The mud is flying in the Murdoch camp -- but it probably won't stick, writes Stephen Mayne. The policy hole we're digging on Indonesia. We're in India for all-important national elections. A radio revolution? Matthew Knott tunes in for the new breakfast all-stars. Guy Rundle reports on the British media upheaval. Plus First Dog on the Moon is back on earth.
The police showed up at the Nauruan home of Peter Law, the country’s only magistrate and Supreme Court registrar, yesterday morning. He was told he had to be on the next plane off the island.
“I said to somebody I’d get better treatment in the Congo, you know, because I seriously was jostled and pushed by the arresting officer,” the Australian told the ABC’s AM this morning.
Meanwhile, Nauru President Baron Waqa — upset at a decision the court had taken to apply an injunction against a government move to expel two residents as “prohibited immigrants” — was cancelling the visa of Supreme Court chief justice Geoffrey Eames. The fellow Australian is now stranded, unable to return to Nauru to deal with the matter.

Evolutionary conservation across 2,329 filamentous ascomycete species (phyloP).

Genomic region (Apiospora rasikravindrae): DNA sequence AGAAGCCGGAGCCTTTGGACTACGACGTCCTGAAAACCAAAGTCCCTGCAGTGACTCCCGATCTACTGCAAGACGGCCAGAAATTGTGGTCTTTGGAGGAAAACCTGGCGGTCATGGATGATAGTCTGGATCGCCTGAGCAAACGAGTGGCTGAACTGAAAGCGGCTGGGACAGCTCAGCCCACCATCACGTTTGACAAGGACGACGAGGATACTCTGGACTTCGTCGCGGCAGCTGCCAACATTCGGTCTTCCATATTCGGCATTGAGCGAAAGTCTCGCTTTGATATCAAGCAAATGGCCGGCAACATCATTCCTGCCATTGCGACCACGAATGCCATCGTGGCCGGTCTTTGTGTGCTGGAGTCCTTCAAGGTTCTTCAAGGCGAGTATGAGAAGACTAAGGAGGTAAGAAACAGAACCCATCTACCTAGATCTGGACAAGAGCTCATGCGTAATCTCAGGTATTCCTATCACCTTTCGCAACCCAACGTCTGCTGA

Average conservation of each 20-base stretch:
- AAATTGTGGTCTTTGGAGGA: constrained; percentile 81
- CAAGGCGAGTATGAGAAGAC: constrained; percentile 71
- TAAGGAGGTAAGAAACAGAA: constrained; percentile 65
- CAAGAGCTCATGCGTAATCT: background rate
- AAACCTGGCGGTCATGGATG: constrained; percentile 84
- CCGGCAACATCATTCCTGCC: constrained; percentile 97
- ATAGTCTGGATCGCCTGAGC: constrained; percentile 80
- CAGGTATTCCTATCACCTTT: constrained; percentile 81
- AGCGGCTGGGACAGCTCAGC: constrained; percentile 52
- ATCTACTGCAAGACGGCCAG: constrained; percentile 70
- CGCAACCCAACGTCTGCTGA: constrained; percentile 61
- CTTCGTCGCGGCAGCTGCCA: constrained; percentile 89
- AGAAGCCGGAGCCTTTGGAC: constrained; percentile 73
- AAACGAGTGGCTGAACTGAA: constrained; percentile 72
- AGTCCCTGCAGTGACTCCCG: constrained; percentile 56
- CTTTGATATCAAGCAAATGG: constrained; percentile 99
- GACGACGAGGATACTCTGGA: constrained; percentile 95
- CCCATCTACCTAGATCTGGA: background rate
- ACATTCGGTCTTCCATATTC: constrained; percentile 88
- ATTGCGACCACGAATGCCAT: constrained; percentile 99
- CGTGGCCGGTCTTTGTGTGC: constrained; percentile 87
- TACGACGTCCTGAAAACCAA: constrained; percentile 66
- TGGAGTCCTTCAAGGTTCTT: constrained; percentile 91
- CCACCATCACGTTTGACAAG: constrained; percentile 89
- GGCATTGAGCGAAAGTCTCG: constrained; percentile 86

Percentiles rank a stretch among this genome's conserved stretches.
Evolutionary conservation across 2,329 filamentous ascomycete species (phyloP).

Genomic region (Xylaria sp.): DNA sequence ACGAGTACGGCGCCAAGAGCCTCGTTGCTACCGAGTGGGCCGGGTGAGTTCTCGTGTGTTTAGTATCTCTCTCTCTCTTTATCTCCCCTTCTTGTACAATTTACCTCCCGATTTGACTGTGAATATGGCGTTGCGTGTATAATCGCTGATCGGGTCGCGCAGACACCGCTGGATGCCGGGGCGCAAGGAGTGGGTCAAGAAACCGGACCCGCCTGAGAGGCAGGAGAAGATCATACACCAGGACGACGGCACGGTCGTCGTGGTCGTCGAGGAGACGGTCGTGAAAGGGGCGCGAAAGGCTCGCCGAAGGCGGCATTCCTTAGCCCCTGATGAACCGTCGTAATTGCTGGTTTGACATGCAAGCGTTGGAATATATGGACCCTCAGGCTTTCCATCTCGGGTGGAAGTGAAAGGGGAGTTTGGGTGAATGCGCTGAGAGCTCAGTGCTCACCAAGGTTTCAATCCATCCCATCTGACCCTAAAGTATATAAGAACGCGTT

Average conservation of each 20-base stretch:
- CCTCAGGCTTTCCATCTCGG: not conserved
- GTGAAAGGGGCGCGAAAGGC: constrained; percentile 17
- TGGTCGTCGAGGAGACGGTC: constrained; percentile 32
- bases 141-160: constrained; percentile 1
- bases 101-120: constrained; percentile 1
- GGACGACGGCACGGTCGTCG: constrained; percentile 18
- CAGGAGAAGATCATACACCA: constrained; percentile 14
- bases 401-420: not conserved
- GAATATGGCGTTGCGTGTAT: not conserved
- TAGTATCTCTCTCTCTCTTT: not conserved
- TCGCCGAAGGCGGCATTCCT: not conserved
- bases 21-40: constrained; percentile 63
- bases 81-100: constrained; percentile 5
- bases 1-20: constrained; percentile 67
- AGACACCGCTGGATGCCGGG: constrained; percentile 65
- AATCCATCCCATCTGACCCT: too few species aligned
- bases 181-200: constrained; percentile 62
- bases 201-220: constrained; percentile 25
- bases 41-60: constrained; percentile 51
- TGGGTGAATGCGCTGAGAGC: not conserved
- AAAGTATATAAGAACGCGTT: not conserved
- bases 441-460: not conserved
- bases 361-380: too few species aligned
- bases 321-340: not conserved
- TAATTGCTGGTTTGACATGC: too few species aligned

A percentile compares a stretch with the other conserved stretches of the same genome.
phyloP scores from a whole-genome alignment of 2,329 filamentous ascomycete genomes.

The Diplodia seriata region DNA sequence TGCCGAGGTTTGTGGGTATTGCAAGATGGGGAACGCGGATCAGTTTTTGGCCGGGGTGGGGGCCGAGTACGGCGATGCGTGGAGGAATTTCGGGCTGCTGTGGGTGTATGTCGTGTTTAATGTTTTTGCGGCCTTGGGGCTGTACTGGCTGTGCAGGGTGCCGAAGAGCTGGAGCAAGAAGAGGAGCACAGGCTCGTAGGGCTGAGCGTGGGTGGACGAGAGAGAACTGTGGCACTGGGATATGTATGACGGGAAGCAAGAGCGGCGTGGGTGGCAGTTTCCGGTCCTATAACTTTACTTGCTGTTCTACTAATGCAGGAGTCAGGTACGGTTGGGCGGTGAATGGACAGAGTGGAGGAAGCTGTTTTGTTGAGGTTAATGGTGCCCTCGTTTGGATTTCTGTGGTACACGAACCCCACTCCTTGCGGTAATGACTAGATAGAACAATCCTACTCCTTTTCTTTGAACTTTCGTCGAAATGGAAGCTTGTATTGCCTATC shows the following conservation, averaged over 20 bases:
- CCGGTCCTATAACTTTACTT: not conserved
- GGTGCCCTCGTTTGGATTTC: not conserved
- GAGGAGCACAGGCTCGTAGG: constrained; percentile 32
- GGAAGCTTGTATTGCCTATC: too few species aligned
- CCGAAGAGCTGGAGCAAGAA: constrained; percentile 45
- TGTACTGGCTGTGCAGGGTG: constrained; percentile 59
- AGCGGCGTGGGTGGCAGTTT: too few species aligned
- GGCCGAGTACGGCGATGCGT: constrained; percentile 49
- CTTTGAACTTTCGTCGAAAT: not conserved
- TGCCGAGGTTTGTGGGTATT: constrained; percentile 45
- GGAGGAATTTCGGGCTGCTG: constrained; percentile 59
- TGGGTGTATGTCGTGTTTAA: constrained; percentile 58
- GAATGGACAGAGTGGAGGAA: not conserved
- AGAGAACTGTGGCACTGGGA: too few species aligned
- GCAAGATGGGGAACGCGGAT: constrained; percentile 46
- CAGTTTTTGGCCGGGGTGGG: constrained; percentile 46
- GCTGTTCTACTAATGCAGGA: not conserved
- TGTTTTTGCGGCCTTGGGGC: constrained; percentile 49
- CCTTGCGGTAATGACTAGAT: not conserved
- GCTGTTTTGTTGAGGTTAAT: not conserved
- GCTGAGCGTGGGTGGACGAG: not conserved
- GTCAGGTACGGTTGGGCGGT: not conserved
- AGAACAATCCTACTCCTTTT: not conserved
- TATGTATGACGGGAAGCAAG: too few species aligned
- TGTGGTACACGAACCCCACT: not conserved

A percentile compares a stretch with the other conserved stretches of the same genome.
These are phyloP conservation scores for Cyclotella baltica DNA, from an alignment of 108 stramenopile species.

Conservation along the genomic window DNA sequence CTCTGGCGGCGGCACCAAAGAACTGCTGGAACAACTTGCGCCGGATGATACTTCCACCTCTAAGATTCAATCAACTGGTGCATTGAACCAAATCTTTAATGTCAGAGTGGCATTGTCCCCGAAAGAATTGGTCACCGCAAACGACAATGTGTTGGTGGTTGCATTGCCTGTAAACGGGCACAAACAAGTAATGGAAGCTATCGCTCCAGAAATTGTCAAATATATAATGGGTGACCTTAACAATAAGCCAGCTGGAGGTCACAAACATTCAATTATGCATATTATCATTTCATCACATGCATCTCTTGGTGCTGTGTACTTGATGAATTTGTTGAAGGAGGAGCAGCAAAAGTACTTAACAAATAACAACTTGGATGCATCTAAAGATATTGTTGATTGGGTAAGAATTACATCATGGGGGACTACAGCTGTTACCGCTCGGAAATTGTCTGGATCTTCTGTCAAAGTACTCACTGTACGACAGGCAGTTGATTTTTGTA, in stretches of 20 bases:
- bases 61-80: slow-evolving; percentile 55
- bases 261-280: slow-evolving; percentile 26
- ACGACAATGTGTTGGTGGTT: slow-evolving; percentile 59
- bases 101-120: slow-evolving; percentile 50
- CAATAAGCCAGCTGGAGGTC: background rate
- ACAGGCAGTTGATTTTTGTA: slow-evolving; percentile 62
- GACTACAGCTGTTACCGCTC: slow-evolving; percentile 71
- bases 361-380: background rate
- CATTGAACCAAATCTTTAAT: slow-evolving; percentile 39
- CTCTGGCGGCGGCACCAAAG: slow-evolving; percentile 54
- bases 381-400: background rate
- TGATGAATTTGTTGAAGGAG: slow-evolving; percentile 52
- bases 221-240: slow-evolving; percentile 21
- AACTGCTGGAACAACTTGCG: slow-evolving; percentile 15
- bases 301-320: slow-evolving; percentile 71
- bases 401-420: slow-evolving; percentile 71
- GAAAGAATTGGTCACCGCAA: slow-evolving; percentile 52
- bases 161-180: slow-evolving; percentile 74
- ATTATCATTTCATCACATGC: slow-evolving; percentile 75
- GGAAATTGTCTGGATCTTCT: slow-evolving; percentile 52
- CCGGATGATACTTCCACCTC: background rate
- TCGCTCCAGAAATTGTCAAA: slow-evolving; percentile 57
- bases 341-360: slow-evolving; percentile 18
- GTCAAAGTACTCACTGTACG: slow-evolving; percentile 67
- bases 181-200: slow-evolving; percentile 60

Eames has said in a statement the actions are “politically motivated, designed to have the decisions overturned by a new magistrate and amounted to an abuse of the rule of law”. An outrageous one at that. What else could you say about a government dismissing the entire judicial pillar in a nation that’s supposed to uphold the separation of powers?
Eames is considering appealing the decision to the High Court of Australia, which has jurisdiction over the Nauruan system. But the Australian government is going to have to get involved, too. Foreign Minister Julie Bishop might be a little gun shy about questions of sovereignty right now, might not want to make waves with a country that is supporting the government’s asylum seeker “solution” (a number of asylum seeker detainees are also on charges for rioting in 2012 — their fate remains in limbo). But to say nothing is complicity we wouldn’t usually stand for.